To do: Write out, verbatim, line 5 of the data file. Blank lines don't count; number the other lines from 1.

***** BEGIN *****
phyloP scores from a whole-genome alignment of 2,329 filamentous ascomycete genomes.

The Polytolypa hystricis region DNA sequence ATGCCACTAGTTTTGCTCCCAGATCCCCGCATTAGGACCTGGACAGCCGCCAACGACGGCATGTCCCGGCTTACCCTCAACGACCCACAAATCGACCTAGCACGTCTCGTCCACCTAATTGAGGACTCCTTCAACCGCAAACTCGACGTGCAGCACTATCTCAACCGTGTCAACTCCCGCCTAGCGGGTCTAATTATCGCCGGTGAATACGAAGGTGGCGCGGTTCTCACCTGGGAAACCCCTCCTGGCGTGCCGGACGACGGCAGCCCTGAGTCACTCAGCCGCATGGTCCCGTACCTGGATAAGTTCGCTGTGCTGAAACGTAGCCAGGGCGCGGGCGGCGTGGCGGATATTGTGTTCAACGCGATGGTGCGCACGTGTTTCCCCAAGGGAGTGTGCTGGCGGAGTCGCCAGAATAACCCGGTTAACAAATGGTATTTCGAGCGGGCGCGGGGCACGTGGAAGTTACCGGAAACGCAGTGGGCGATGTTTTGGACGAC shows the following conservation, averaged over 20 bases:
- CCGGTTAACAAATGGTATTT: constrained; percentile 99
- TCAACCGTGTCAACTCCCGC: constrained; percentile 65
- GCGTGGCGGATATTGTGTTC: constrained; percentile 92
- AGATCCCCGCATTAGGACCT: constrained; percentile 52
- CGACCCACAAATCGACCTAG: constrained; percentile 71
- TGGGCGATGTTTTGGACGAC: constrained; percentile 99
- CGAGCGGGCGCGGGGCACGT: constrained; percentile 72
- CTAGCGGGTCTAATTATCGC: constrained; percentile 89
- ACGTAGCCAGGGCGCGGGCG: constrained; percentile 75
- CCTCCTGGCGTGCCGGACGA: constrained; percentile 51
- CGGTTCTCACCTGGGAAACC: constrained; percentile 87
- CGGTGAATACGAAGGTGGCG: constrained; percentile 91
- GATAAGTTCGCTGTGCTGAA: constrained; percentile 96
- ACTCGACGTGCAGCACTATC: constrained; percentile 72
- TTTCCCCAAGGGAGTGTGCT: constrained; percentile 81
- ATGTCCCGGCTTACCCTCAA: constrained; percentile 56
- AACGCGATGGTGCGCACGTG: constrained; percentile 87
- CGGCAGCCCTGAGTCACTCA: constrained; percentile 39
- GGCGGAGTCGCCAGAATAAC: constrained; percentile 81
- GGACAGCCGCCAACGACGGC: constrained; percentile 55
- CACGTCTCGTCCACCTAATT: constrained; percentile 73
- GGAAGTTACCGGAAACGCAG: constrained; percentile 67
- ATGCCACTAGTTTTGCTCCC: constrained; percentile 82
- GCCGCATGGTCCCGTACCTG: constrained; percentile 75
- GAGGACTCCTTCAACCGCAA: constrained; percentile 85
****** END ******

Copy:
- GCGTGGCGGATATTGTGTTC: constrained; percentile 92